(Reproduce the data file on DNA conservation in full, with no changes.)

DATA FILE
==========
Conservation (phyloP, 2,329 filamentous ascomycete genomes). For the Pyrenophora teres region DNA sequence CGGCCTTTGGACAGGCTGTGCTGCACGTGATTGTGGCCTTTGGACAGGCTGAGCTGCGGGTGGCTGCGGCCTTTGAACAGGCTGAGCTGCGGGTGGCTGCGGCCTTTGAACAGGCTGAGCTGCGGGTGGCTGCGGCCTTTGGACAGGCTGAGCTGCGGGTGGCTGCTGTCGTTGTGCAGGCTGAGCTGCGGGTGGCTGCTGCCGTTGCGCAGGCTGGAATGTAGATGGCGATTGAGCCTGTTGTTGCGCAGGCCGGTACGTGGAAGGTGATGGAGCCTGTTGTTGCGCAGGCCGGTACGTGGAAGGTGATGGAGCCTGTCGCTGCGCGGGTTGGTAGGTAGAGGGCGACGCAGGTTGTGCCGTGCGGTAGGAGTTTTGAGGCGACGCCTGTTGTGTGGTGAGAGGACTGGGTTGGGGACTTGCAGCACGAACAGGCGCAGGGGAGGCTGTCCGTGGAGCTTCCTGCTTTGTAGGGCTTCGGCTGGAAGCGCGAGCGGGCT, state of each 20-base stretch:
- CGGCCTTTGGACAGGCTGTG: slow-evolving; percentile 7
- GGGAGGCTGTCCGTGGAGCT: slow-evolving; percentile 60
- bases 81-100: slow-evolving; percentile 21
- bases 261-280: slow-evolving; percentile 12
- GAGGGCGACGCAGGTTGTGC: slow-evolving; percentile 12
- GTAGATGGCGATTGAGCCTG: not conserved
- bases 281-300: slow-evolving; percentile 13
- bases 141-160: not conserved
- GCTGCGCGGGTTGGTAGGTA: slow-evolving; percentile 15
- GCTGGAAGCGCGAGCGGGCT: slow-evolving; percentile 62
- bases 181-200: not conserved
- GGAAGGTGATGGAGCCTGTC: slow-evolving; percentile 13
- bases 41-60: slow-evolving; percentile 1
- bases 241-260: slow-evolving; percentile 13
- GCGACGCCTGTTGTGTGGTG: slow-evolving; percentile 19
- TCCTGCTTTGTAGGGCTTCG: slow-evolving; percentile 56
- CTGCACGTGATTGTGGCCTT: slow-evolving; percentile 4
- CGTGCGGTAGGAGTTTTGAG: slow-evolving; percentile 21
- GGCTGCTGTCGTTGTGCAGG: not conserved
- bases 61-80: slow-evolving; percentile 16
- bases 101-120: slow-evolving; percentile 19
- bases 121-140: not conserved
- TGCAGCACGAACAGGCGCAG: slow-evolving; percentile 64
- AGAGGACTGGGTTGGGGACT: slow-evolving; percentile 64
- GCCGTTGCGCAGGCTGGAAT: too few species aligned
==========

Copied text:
Conservation (phyloP, 2,329 filamentous ascomycete genomes). For the Pyrenophora teres region DNA sequence CGGCCTTTGGACAGGCTGTGCTGCACGTGATTGTGGCCTTTGGACAGGCTGAGCTGCGGGTGGCTGCGGCCTTTGAACAGGCTGAGCTGCGGGTGGCTGCGGCCTTTGAACAGGCTGAGCTGCGGGTGGCTGCGGCCTTTGGACAGGCTGAGCTGCGGGTGGCTGCTGTCGTTGTGCAGGCTGAGCTGCGGGTGGCTGCTGCCGTTGCGCAGGCTGGAATGTAGATGGCGATTGAGCCTGTTGTTGCGCAGGCCGGTACGTGGAAGGTGATGGAGCCTGTTGTTGCGCAGGCCGGTACGTGGAAGGTGATGGAGCCTGTCGCTGCGCGGGTTGGTAGGTAGAGGGCGACGCAGGTTGTGCCGTGCGGTAGGAGTTTTGAGGCGACGCCTGTTGTGTGGTGAGAGGACTGGGTTGGGGACTTGCAGCACGAACAGGCGCAGGGGAGGCTGTCCGTGGAGCTTCCTGCTTTGTAGGGCTTCGGCTGGAAGCGCGAGCGGGCT, state of each 20-base stretch:
- CGGCCTTTGGACAGGCTGTG: slow-evolving; percentile 7
- GGGAGGCTGTCCGTGGAGCT: slow-evolving; percentile 60
- bases 81-100: slow-evolving; percentile 21
- bases 261-280: slow-evolving; percentile 12
- GAGGGCGACGCAGGTTGTGC: slow-evolving; percentile 12
- GTAGATGGCGATTGAGCCTG: not conserved
- bases 281-300: slow-evolving; percentile 13
- bases 141-160: not conserved
- GCTGCGCGGGTTGGTAGGTA: slow-evolving; percentile 15
- GCTGGAAGCGCGAGCGGGCT: slow-evolving; percentile 62
- bases 181-200: not conserved
- GGAAGGTGATGGAGCCTGTC: slow-evolving; percentile 13
- bases 41-60: slow-evolving; percentile 1
- bases 241-260: slow-evolving; percentile 13
- GCGACGCCTGTTGTGTGGTG: slow-evolving; percentile 19
- TCCTGCTTTGTAGGGCTTCG: slow-evolving; percentile 56
- CTGCACGTGATTGTGGCCTT: slow-evolving; percentile 4
- CGTGCGGTAGGAGTTTTGAG: slow-evolving; percentile 21
- GGCTGCTGTCGTTGTGCAGG: not conserved
- bases 61-80: slow-evolving; percentile 16
- bases 101-120: slow-evolving; percentile 19
- bases 121-140: not conserved
- TGCAGCACGAACAGGCGCAG: slow-evolving; percentile 64
- AGAGGACTGGGTTGGGGACT: slow-evolving; percentile 64
- GCCGTTGCGCAGGCTGGAAT: too few species aligned